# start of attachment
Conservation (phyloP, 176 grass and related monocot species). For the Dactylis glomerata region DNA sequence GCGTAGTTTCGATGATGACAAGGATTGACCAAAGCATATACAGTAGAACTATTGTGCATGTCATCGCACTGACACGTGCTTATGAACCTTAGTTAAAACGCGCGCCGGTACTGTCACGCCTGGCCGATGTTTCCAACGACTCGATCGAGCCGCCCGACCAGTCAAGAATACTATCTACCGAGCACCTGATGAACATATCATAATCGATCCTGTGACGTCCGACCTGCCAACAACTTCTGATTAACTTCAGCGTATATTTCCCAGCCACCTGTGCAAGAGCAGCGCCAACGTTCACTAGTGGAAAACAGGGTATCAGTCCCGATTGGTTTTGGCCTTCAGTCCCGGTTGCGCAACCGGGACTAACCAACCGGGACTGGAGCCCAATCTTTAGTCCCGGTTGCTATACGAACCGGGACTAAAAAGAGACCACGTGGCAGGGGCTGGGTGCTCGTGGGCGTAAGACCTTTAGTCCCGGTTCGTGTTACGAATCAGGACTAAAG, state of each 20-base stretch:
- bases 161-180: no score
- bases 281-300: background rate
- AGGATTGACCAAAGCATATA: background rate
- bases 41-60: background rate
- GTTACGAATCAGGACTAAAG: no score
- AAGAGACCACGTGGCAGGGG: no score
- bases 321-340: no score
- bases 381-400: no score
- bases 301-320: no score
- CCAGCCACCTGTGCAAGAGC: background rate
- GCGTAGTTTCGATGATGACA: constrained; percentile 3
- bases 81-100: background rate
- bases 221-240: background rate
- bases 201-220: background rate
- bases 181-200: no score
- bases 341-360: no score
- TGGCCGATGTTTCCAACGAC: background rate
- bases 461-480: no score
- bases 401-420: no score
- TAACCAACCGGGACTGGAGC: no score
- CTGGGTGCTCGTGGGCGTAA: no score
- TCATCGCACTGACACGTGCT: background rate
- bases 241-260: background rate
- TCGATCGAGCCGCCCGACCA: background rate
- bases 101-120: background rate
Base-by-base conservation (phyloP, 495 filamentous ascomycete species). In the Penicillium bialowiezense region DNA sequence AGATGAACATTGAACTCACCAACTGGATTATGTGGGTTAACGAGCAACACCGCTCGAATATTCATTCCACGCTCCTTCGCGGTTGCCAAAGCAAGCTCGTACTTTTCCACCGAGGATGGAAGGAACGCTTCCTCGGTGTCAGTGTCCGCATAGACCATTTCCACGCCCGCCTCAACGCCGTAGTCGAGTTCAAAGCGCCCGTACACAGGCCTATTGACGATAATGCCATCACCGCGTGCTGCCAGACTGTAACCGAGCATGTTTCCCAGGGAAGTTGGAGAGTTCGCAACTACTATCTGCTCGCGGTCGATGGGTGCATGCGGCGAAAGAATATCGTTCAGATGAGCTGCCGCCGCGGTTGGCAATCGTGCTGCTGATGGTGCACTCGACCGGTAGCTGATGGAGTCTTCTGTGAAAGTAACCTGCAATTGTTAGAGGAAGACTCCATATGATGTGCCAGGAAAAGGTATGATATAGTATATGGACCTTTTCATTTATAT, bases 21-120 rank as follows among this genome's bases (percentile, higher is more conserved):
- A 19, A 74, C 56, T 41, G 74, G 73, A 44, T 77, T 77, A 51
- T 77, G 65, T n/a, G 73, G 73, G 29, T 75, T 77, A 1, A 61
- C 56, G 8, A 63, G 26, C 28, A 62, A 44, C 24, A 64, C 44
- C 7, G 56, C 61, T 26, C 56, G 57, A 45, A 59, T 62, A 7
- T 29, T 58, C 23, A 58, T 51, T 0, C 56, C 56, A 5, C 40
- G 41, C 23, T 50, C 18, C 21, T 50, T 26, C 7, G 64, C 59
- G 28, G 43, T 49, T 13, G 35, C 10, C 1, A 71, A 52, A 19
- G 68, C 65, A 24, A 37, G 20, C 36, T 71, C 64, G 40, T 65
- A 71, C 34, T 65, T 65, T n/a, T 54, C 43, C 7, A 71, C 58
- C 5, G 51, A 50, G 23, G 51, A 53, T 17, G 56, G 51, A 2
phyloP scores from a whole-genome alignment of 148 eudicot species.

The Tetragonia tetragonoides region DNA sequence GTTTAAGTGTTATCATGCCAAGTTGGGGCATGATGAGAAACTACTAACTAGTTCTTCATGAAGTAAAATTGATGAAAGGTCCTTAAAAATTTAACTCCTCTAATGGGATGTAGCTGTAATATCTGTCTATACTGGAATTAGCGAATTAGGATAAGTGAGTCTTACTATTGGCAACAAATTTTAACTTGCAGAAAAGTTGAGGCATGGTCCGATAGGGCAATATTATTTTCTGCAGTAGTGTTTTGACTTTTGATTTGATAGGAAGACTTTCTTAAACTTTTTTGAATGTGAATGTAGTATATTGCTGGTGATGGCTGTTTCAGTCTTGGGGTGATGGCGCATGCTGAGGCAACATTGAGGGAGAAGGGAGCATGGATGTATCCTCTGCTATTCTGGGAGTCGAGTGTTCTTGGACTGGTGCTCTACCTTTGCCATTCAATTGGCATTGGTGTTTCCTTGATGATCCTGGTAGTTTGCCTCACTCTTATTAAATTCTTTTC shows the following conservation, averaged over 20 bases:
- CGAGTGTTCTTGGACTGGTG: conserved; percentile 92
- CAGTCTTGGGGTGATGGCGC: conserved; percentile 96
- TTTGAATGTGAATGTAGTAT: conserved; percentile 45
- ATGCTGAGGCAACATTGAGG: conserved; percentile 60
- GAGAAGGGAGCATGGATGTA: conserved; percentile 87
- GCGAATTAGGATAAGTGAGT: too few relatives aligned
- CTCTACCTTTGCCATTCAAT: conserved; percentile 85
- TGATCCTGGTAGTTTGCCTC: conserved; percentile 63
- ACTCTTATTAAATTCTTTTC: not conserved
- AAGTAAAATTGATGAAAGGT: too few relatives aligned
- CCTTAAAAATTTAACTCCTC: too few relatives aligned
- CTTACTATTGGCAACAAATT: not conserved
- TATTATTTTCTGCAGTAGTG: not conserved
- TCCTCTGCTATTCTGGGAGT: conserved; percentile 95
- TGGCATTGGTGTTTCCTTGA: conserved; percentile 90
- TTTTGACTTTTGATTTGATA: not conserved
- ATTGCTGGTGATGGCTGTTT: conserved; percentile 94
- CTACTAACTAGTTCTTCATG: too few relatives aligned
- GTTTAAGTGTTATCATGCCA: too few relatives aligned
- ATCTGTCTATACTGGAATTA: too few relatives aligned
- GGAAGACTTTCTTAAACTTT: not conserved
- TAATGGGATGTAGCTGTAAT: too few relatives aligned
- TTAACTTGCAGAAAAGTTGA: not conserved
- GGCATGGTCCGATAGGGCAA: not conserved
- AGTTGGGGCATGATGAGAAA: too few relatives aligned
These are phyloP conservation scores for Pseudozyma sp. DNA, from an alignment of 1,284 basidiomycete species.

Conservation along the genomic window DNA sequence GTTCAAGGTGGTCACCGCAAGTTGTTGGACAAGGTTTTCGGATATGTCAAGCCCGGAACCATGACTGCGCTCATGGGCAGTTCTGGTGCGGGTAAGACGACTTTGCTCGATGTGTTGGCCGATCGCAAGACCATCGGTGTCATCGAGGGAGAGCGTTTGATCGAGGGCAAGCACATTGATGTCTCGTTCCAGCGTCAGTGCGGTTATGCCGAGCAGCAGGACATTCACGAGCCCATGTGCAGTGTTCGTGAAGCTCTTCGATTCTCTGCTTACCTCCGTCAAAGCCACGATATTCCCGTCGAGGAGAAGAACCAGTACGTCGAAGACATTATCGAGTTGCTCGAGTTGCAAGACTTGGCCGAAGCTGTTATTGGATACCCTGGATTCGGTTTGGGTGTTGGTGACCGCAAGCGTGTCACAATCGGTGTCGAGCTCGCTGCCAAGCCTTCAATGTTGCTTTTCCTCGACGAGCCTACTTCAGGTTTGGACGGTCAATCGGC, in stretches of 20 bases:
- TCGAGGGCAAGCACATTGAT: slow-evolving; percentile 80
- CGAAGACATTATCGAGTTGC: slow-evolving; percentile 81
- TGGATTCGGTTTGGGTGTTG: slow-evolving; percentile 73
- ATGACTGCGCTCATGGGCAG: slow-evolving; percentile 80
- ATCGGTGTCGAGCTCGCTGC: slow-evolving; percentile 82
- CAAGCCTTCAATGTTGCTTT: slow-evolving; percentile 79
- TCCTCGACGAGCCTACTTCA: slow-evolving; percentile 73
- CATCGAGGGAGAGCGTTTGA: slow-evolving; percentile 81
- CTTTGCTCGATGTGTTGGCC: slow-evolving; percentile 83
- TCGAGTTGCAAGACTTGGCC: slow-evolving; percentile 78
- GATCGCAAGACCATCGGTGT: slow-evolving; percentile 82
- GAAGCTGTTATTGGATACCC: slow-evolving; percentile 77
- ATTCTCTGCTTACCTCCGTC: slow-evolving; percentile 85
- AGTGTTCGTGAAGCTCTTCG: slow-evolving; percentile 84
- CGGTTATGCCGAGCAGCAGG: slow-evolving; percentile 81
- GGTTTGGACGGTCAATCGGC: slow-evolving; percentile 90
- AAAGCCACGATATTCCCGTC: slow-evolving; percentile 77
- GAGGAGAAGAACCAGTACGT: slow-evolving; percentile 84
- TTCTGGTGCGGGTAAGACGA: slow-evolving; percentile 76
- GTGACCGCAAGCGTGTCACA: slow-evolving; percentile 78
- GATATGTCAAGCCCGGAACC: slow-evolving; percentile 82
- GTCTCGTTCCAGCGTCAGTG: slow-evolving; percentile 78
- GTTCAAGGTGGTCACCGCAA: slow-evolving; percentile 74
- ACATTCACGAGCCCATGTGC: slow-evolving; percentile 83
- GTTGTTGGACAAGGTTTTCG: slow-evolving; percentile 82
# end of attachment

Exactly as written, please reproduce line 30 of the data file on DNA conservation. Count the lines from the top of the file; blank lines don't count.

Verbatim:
- C 56, G 8, A 63, G 26, C 28, A 62, A 44, C 24, A 64, C 44